AbstractSelection (adverse or advantageous) is the central problem that inhibits the smooth, efficient functioning of competitive health insurance markets. Even—and perhaps especially—when consumers are well-informed decision makers and insurance markets are highly competitive and offer choice, such markets may function inefficiently due to risk selection. Selection can cause markets to unravel with skyrocketing premiums and can cause consumers to be under- or overinsured. In its simplest form, adverse selection arises due to the tendency of those who expect to incur high health care costs in the future to be the most motivated purchasers. The costlier enrollees are more likely to become insured rather than to remain uninsured, and conditional on having health insurance, the costlier enrollees sort themselves to the more generous plans in the choice set. These dual problems represent the primary concerns for policymakers designing regulations for health insurance markets. In this essay, we review the theory and evidence concerning selection in competitive health insurance markets and discuss the common policy tools used to address the problems it creates. We emphasize the two markets that seem especially likely to be targets of reform in the short and medium term: Medicare Advantage (the private plan option available under Medicare) and the state-level individual insurance markets.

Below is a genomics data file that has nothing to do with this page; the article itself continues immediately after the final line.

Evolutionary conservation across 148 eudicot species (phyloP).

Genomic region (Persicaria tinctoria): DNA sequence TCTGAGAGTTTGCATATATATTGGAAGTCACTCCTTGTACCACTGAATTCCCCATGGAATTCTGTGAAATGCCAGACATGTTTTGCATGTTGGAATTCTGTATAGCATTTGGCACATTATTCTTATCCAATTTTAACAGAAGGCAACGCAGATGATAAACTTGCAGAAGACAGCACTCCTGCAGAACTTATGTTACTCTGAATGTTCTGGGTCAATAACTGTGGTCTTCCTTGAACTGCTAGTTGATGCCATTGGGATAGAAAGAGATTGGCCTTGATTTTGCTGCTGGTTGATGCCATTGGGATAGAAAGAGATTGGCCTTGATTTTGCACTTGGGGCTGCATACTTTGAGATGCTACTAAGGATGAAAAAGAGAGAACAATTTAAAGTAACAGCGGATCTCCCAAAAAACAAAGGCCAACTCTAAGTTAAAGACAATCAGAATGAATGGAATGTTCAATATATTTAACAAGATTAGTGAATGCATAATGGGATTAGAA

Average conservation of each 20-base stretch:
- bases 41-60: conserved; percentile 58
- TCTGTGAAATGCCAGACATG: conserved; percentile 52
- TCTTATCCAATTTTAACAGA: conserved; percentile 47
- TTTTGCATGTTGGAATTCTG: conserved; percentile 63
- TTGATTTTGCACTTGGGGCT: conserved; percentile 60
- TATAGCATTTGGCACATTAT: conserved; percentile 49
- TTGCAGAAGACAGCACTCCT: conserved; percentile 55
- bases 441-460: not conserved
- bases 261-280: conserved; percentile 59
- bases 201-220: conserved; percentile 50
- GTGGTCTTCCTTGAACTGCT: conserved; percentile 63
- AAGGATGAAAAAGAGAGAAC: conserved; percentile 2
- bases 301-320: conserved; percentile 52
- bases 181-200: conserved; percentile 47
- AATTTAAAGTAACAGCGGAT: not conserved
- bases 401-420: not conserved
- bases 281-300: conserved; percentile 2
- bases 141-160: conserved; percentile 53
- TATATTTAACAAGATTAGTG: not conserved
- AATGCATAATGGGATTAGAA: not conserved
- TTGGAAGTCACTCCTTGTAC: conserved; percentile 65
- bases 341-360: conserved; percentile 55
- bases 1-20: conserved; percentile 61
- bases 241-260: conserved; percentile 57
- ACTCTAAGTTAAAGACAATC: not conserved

Journal of Economic Perspectives – American Economic Association
Published: Nov 1, 2017
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